Tuesday, 29 October 2013

Truth and justice scandalously lacking in Lockerbie case

[This week’s edition of the Maltese newspaper The Sunday Times contains an interview with designer Mike Ross concerning his involvement with the Malta production of Kenneth Ross’s play The Lockerbie Bomber.  It reads in part:]

The poster for The Lockerbie Bomber, opening at St James Cavalier on Friday, is nothing short of striking. Viewed from a distance, it is a question mark, the sign which best resonates with the investigative nature of the play. Up close, however, the question mark opens up into a timeline of the Lockerbie tragedy.

“I’d had the idea of making a visual timeline of the Lockerbie case for some time but never quite figured out how I wanted to do it,” says Mike Ross, who designed the poster with the assistance of Andrea Meli.

“I thought it might end up being a painting, because that’s also been much on my mind. The whole issue is so full of unanswered questions and the idea of creating a montage of images that told the story from the beginning to the present day in the shape of a question mark came to me. The eureka moment was deciding to place the crucial and controversial piece of forensic evidence, a minute fragment of printed circuit board from a bomb timer, as the dot at the end of the question mark. That’s when it all suddenly fell into place.”

The centrality of the question mark allows for the design to be fluid.

“I like the idea that this can be an ongoing work in progress, which evolves as new facts emerge and allows for visually representing new developments, as and when they happen. It currently ends with the deaths of Muammar Gaddafi and Abdelbaset al-Megrahi but the story is a long way from over. It’s done in such a way that it’s infinitely flexible, and elements can be removed and replaced as the true story unfolds, while always remaining a question mark, always having the same basic look,” Ross says. (...)

“I’m most of all an ideas man, and my most fulfilling work has always been conceptual. Opportunities that allow me to explore ways of communicating important messages are what I’m on the lookout for,” says Ross, who is now also considering going back to drawing, and perhaps sculpture and painting.

This ethos has taken him on the path of the Lockerbie trail, a theme which resonates with his Scottish upbringing, with his time spent in Libya as a teenager and his current sojourn in Malta.

“I’ve read the play several times of course, and from what I’ve seen of rehearsals, this is going to be a profoundly compelling experience. I can’t wait to be a part of it – which is the nature of theatre in the round. Graphic design is very often connected to written content.

“I believe passionately in truth and justice, both scandalously lacking when it comes to the Lockerbie case. I want the truth to come out instead of being covered up by successive lying UK and US governments,” Ross says.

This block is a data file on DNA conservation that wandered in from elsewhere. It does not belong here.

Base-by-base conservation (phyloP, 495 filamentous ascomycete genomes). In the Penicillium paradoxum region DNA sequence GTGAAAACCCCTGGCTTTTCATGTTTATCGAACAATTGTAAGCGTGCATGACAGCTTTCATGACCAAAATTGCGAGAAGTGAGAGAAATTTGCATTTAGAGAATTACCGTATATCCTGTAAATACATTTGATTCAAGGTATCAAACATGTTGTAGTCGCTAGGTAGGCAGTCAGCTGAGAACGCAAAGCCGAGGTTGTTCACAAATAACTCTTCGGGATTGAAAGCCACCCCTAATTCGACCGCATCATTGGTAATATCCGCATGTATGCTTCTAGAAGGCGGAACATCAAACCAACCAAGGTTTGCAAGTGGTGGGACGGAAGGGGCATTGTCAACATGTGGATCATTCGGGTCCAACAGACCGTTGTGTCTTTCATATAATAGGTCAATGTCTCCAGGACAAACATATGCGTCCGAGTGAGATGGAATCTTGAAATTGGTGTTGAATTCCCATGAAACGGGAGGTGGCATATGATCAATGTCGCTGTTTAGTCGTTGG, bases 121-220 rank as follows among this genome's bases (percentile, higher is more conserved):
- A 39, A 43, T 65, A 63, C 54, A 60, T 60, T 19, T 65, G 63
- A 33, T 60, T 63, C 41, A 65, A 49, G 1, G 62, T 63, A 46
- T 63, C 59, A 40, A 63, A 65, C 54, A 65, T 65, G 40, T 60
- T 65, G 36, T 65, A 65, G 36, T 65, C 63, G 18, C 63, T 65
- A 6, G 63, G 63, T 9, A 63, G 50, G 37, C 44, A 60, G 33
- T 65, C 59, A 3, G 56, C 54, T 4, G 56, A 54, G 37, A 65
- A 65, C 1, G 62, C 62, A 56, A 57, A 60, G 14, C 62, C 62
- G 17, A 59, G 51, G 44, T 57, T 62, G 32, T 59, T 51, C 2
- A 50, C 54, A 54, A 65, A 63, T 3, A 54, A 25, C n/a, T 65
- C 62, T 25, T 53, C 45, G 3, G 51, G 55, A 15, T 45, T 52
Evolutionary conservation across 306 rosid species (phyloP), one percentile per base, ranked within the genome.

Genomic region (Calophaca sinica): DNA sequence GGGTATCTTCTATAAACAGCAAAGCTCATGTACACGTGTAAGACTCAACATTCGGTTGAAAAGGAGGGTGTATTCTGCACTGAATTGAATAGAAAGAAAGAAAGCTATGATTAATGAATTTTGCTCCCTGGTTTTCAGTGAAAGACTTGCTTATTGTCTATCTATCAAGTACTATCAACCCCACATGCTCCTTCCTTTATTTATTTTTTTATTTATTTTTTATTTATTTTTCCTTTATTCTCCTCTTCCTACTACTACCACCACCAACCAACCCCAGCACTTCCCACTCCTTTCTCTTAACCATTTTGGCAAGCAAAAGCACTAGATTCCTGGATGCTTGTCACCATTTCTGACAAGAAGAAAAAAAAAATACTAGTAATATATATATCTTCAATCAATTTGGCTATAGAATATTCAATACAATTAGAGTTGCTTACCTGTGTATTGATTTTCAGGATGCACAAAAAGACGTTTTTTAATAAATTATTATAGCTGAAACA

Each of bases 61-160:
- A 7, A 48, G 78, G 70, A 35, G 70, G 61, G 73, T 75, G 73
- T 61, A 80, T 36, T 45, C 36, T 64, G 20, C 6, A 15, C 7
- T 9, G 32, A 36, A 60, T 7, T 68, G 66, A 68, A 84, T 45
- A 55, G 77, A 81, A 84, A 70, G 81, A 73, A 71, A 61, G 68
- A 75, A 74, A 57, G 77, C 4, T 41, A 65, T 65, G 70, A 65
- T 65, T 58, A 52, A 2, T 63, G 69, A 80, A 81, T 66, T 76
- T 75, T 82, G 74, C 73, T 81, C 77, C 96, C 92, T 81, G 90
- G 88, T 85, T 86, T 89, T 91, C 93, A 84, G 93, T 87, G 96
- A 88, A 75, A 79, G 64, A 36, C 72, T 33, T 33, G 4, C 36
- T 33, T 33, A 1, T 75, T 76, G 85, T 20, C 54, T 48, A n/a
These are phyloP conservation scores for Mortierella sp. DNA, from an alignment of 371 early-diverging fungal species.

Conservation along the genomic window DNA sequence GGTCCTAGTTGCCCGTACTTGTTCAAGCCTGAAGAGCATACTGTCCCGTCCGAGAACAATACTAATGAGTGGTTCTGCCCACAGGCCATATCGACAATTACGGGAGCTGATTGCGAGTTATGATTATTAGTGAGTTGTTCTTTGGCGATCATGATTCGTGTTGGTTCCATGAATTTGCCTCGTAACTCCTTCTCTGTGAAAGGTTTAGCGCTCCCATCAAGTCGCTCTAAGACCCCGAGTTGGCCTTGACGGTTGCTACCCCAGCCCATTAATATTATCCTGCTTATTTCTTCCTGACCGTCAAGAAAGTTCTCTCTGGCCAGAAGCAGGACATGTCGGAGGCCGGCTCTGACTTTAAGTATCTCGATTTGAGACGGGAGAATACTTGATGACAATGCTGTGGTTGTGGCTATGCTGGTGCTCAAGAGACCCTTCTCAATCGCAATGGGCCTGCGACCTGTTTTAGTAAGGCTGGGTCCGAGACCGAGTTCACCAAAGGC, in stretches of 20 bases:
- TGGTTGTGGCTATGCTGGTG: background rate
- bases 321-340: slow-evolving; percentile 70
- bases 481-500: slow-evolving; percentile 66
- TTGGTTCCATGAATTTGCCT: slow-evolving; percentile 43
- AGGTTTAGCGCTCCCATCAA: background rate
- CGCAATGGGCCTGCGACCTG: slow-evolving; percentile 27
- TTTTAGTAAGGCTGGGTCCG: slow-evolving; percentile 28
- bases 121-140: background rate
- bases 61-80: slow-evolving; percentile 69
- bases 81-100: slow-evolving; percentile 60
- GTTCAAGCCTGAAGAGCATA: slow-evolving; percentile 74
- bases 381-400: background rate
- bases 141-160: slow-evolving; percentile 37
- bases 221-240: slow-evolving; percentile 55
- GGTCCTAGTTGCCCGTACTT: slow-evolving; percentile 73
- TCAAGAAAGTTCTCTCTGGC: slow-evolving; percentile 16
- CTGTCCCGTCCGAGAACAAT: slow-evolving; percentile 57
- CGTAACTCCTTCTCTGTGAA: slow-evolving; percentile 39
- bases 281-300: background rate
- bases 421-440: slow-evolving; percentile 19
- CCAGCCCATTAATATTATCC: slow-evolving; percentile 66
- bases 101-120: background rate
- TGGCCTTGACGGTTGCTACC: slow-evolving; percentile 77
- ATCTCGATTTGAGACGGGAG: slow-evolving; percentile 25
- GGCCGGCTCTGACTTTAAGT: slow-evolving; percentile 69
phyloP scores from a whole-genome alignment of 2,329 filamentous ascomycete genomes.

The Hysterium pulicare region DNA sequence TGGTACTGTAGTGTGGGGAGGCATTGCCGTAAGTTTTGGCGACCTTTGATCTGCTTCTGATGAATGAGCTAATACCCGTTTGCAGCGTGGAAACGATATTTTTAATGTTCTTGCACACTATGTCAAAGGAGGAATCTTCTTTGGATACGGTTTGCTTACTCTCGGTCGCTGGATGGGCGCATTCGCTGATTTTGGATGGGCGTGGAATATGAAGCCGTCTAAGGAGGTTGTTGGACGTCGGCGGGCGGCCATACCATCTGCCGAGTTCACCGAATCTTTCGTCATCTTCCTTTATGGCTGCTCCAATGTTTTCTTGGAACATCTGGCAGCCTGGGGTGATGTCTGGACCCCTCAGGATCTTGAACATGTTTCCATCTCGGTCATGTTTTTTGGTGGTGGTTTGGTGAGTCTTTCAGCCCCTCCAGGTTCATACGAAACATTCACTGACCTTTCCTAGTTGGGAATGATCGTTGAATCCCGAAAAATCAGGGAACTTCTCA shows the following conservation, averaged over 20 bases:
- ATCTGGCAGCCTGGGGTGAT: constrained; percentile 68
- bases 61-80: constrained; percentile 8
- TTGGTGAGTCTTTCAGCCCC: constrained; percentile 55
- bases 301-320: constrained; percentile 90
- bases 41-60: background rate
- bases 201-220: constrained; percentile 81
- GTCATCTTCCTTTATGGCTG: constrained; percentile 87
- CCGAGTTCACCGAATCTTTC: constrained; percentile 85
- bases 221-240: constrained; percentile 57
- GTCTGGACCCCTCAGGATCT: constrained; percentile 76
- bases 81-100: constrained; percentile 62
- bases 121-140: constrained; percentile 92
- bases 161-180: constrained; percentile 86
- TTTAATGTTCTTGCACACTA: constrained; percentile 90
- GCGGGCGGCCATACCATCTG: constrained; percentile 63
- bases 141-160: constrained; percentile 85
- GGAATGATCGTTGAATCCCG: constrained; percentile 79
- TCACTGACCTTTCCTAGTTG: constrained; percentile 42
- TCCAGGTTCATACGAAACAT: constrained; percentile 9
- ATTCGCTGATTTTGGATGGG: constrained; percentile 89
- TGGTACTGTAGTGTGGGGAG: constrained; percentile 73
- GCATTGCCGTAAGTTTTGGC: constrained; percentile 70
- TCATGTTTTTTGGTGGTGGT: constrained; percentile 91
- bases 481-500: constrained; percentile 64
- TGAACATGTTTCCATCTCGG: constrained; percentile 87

He plans to take the theme further in an installation, which he is literally, in his own words, trying to get off the ground.

“It’s basically a three-dimensional version of the question mark, suspended from above and slowly rotating over a circular turntable, rotating at the same slow speed in the opposite direction. The surface of the turntable consists of the iconic image, seen from directly overhead, of the Pan Am 103 cockpit smashed into a field, which has become synonymous with the atrocity.

“On the edge of the turntable a quotation rotates with the words ‘your government and ours know exactly what happened… but they’re never going to tell’ – said as an aside, by a US senator to a bereaved father at a meeting at the US embassy in London,” Ross says of his upcoming project.

This, Ross hopes, will have a dramatic and sobering effect as viewers take in all the images and the names on the artwork.

“Above all, I hope it will be thought-provoking and make them want to find out more about what really happened. It is not what we’ve been told.”

The Lockerbie Bomber is being performed on Friday, Saturday and next Sunday and on November 8 at St James Cavalier at 8pm. Staged by DnA Theatre Promotions, the play features Manuel Cauchi, Alan Paris, Alan Montanaro, Denise Mulholland, Julia Calvert and Mikhail Basmadjian.

1 comment:

  1. “Your government and ours know exactly what happened… but they’re never going to tell”!

    Why not?

    If we give credence to the ‘revenge theory’ then US would have jumped at the chance to use the revenge-attack to further attack Iran during the Iraq/Iran war.

    Aware of this Iran would not incite a further attack with a revenge attack in response to IA655.

    And if they were mad enough to do so, they would also be mad enough to claim responsibility.

    Therefore the US failure to officially blame Iran and Iran’s failure to claim responsibility should give rise to reasonable doubt about Iranian involvement.

    Whereas a domestic cover-up to protect Boeing does incite reasonable suspicion!